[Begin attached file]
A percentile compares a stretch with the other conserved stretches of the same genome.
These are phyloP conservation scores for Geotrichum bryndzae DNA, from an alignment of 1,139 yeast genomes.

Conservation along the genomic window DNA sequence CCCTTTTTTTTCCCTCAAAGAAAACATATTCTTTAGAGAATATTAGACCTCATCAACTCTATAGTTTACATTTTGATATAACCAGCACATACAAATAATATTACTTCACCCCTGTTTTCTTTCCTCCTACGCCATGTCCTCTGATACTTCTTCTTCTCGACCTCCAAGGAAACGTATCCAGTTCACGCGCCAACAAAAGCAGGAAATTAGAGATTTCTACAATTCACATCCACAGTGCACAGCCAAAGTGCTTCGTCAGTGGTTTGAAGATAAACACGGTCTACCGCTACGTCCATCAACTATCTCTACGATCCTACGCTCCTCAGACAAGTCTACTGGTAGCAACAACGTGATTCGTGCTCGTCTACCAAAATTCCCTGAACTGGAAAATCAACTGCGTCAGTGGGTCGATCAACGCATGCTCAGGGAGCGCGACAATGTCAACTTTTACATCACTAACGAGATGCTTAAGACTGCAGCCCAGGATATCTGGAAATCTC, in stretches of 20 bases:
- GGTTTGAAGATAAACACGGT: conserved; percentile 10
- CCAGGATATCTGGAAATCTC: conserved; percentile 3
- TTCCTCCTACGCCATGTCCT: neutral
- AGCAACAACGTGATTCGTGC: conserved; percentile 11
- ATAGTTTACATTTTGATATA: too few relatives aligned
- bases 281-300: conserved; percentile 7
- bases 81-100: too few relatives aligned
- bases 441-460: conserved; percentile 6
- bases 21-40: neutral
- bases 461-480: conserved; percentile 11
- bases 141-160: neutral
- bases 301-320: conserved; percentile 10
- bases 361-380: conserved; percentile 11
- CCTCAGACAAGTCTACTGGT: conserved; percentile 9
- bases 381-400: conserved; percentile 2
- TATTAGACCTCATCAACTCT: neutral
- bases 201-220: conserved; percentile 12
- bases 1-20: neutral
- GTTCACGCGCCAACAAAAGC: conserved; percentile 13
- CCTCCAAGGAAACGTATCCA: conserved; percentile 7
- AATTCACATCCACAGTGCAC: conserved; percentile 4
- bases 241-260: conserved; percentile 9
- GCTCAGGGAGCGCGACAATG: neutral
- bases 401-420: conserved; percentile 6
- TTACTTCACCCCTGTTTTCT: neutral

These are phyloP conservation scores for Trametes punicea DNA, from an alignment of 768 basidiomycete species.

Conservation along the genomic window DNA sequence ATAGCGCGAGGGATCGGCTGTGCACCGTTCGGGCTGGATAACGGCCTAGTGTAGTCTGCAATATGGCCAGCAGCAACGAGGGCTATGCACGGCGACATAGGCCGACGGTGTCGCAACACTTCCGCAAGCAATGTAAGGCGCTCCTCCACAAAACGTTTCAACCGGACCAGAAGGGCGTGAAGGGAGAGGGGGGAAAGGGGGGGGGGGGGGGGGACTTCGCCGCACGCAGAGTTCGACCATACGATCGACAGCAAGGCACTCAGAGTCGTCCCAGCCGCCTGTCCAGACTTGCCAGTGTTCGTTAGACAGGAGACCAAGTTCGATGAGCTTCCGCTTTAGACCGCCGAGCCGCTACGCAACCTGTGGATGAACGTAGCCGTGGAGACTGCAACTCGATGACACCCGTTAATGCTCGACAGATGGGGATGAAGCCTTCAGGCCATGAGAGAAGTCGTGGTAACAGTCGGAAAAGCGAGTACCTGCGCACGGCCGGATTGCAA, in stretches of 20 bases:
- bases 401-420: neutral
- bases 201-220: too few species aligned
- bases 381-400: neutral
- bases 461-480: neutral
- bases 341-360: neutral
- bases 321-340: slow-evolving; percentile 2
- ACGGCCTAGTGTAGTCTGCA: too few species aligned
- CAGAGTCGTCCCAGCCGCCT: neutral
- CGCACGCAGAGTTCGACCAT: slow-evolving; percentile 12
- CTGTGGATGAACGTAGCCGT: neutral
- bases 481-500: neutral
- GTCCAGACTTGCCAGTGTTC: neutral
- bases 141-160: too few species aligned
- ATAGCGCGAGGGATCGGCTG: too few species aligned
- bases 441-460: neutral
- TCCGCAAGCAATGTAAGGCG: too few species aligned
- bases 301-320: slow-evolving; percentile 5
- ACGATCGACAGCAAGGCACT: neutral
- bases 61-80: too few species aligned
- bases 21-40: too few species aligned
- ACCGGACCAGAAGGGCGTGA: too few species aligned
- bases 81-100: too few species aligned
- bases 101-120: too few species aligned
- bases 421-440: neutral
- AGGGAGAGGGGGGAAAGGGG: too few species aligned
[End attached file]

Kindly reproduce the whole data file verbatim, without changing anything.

A percentile compares a stretch with the other conserved stretches of the same genome.
These are phyloP conservation scores for Geotrichum bryndzae DNA, from an alignment of 1,139 yeast genomes.

Conservation along the genomic window DNA sequence CCCTTTTTTTTCCCTCAAAGAAAACATATTCTTTAGAGAATATTAGACCTCATCAACTCTATAGTTTACATTTTGATATAACCAGCACATACAAATAATATTACTTCACCCCTGTTTTCTTTCCTCCTACGCCATGTCCTCTGATACTTCTTCTTCTCGACCTCCAAGGAAACGTATCCAGTTCACGCGCCAACAAAAGCAGGAAATTAGAGATTTCTACAATTCACATCCACAGTGCACAGCCAAAGTGCTTCGTCAGTGGTTTGAAGATAAACACGGTCTACCGCTACGTCCATCAACTATCTCTACGATCCTACGCTCCTCAGACAAGTCTACTGGTAGCAACAACGTGATTCGTGCTCGTCTACCAAAATTCCCTGAACTGGAAAATCAACTGCGTCAGTGGGTCGATCAACGCATGCTCAGGGAGCGCGACAATGTCAACTTTTACATCACTAACGAGATGCTTAAGACTGCAGCCCAGGATATCTGGAAATCTC, in stretches of 20 bases:
- GGTTTGAAGATAAACACGGT: conserved; percentile 10
- CCAGGATATCTGGAAATCTC: conserved; percentile 3
- TTCCTCCTACGCCATGTCCT: neutral
- AGCAACAACGTGATTCGTGC: conserved; percentile 11
- ATAGTTTACATTTTGATATA: too few relatives aligned
- bases 281-300: conserved; percentile 7
- bases 81-100: too few relatives aligned
- bases 441-460: conserved; percentile 6
- bases 21-40: neutral
- bases 461-480: conserved; percentile 11
- bases 141-160: neutral
- bases 301-320: conserved; percentile 10
- bases 361-380: conserved; percentile 11
- CCTCAGACAAGTCTACTGGT: conserved; percentile 9
- bases 381-400: conserved; percentile 2
- TATTAGACCTCATCAACTCT: neutral
- bases 201-220: conserved; percentile 12
- bases 1-20: neutral
- GTTCACGCGCCAACAAAAGC: conserved; percentile 13
- CCTCCAAGGAAACGTATCCA: conserved; percentile 7
- AATTCACATCCACAGTGCAC: conserved; percentile 4
- bases 241-260: conserved; percentile 9
- GCTCAGGGAGCGCGACAATG: neutral
- bases 401-420: conserved; percentile 6
- TTACTTCACCCCTGTTTTCT: neutral

These are phyloP conservation scores for Trametes punicea DNA, from an alignment of 768 basidiomycete species.

Conservation along the genomic window DNA sequence ATAGCGCGAGGGATCGGCTGTGCACCGTTCGGGCTGGATAACGGCCTAGTGTAGTCTGCAATATGGCCAGCAGCAACGAGGGCTATGCACGGCGACATAGGCCGACGGTGTCGCAACACTTCCGCAAGCAATGTAAGGCGCTCCTCCACAAAACGTTTCAACCGGACCAGAAGGGCGTGAAGGGAGAGGGGGGAAAGGGGGGGGGGGGGGGGGACTTCGCCGCACGCAGAGTTCGACCATACGATCGACAGCAAGGCACTCAGAGTCGTCCCAGCCGCCTGTCCAGACTTGCCAGTGTTCGTTAGACAGGAGACCAAGTTCGATGAGCTTCCGCTTTAGACCGCCGAGCCGCTACGCAACCTGTGGATGAACGTAGCCGTGGAGACTGCAACTCGATGACACCCGTTAATGCTCGACAGATGGGGATGAAGCCTTCAGGCCATGAGAGAAGTCGTGGTAACAGTCGGAAAAGCGAGTACCTGCGCACGGCCGGATTGCAA, in stretches of 20 bases:
- bases 401-420: neutral
- bases 201-220: too few species aligned
- bases 381-400: neutral
- bases 461-480: neutral
- bases 341-360: neutral
- bases 321-340: slow-evolving; percentile 2
- ACGGCCTAGTGTAGTCTGCA: too few species aligned
- CAGAGTCGTCCCAGCCGCCT: neutral
- CGCACGCAGAGTTCGACCAT: slow-evolving; percentile 12
- CTGTGGATGAACGTAGCCGT: neutral
- bases 481-500: neutral
- GTCCAGACTTGCCAGTGTTC: neutral
- bases 141-160: too few species aligned
- ATAGCGCGAGGGATCGGCTG: too few species aligned
- bases 441-460: neutral
- TCCGCAAGCAATGTAAGGCG: too few species aligned
- bases 301-320: slow-evolving; percentile 5
- ACGATCGACAGCAAGGCACT: neutral
- bases 61-80: too few species aligned
- bases 21-40: too few species aligned
- ACCGGACCAGAAGGGCGTGA: too few species aligned
- bases 81-100: too few species aligned
- bases 101-120: too few species aligned
- bases 421-440: neutral
- AGGGAGAGGGGGGAAAGGGG: too few species aligned